Corneal Reflex Testing in the Evaluation of a Comatose Patient: An Ode to Precise Semiology and Examination Skills
The corneal reflex assesses the integrity of the trigeminal and facial cranial nerves. This brainstem reflex is fundamental in neuroprognostication after cardiac arrest and in brain death determination. We sought to investigate corneal reflex testing methods among neurologists and general critical care providers in the context of neuroprognostication following cardiac arrest.
This is an international cross-sectional study disseminated to members of the Neurocritical Care Society, Society of Critical Care Medicine, and American Academy of Neurology. We utilized an open Web-based survey (Qualtrics®, Provo, UT, USA) to disseminate 26 questions regarding neuroprognostication practices following cardiac arrest, in which 3 questions pertained to corneal reflex testing. Descriptive statistical measures were used, and subgroup analyses performed between neurologists and non-neurologists. Questions were not mandatory; therefore, the percentages were relative to the number of respondents for each question.
There were 959 respondents in total. Physicians comprised 85.1% of practitioners (762 out of 895), of which 55% (419) identified themselves as non-neurologists and 45% (343) as neurologists. Among physicians, 85.9% (608 out of 708) deemed corneal reflex relevant for prognostication following cardiac arrest (neurologists 84.4% versus non-neurologists 87.0%). A variety of techniques were employed for corneal reflex testing, the most common being “light cotton touch” (59.2%), followed by “cotton-tipped applicator with pressure” (23.9%), “saline or water squirt” (15.9%), and “puff of air” (1.0%). There were no significant differences in the methods for testing between neurologists and non-neurologists (p = 0.52). The location of stimulus application was variable, and 26.1% of physicians (148/567) apply the stimulus on the temporal conjunctiva rather than on the cornea itself.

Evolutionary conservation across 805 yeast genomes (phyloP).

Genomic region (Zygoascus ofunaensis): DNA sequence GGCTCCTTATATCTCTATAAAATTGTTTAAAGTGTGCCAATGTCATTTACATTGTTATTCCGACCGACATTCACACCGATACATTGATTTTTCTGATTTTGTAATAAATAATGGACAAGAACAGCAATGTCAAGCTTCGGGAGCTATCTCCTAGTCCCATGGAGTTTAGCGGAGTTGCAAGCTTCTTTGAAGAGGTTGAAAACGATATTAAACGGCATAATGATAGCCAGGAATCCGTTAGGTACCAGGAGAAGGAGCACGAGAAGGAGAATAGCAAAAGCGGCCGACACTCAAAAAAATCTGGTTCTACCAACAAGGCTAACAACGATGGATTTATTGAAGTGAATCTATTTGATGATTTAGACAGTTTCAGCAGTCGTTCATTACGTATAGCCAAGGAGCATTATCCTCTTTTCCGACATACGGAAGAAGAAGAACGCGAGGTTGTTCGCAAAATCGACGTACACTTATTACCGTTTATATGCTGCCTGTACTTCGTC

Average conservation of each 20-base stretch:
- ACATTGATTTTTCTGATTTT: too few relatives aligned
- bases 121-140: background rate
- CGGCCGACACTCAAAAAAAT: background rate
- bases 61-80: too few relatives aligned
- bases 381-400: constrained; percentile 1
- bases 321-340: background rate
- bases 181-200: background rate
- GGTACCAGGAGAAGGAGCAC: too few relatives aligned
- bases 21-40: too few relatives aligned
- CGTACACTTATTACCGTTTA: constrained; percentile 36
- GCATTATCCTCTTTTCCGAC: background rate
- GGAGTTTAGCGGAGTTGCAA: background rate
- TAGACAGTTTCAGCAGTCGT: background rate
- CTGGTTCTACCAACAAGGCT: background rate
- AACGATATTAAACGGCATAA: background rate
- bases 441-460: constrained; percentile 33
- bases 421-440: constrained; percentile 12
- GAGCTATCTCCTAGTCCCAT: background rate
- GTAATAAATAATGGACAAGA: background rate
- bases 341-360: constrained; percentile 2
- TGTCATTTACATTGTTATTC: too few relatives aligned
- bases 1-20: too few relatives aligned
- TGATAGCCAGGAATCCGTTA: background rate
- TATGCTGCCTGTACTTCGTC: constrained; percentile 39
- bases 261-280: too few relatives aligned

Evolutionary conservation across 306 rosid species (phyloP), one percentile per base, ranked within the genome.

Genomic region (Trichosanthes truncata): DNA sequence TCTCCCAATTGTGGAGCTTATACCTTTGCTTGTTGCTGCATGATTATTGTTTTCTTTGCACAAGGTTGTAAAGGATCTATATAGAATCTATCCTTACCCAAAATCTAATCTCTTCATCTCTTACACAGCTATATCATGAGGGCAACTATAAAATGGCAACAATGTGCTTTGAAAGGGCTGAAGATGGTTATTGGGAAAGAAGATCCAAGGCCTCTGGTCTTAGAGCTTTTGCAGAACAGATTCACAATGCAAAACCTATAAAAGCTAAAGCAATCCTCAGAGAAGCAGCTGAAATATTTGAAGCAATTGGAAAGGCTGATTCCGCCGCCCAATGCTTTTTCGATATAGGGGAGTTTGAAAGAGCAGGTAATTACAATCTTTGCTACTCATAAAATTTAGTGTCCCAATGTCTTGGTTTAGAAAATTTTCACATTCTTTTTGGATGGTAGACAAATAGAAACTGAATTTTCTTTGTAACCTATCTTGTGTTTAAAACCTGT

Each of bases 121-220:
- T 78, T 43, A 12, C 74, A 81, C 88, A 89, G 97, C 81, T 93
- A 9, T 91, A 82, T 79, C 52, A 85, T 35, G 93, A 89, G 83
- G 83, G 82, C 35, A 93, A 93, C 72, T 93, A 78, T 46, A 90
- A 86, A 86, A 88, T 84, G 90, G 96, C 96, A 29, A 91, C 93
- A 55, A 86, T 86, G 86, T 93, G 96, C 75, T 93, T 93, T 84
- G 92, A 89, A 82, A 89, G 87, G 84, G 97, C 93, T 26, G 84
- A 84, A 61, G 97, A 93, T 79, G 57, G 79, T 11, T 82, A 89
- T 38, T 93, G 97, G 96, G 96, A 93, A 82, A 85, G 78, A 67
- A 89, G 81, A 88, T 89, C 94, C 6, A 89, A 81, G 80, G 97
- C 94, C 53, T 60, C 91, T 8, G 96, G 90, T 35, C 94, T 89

Corneal reflex testing remains a cornerstone of the coma exam and is commonly used in neuroprognostication of unconscious cardiac arrest survivors and in brain death determination. A wide variability of techniques is noted among practitioners, including some that may provide suboptimal stimulation of corneal nerve endings. Imprecise testing in this setting may lead to inaccuracies in critical settings, which carries significant consequences such as guiding decisions of care limitations, misdiagnosis of brain death, and loss of public trust.
KeywordsHeart arrest Cardiac arrest Neuroprognostication Outcome assessment Corneal reflex Blinking reflex
Dr. Carolina B. Maciel has received the Claude D. Pepper Older Americans Independence Center Junior Scholar award that supports pre-clinical studies of mechanisms of secondary brain injury in a rodent cardiac arrest model.
CBM, MMB, TSY and DMG conceived the presented study and developed the survey. CBM and TSY drafted the manuscript. JJT and MBD provided critical contributions to data analyses. All authors revised to provide critical contributions to the final manuscript.
Source of Support
This study was supported by the Department of Neurology of Yale University.
Conflict of interest
Dr. Maciel, Dr. Youn, Dr. Barden, Ms. Zhou, Dr. Pontes-Neto, Dr. Silva, Dr. Theriot, and Dr. Greer have nothing to disclose. Dr. Dhakar reports personal fees from Adamas Pharmaceuticals, other from UCB Biopharma, other from Marinus Pharmaceuticals, outside the submitted work.
Ethical Approval/Informed Consent
The Yale Institutional Review Board approved this study and granted waiver of consent.
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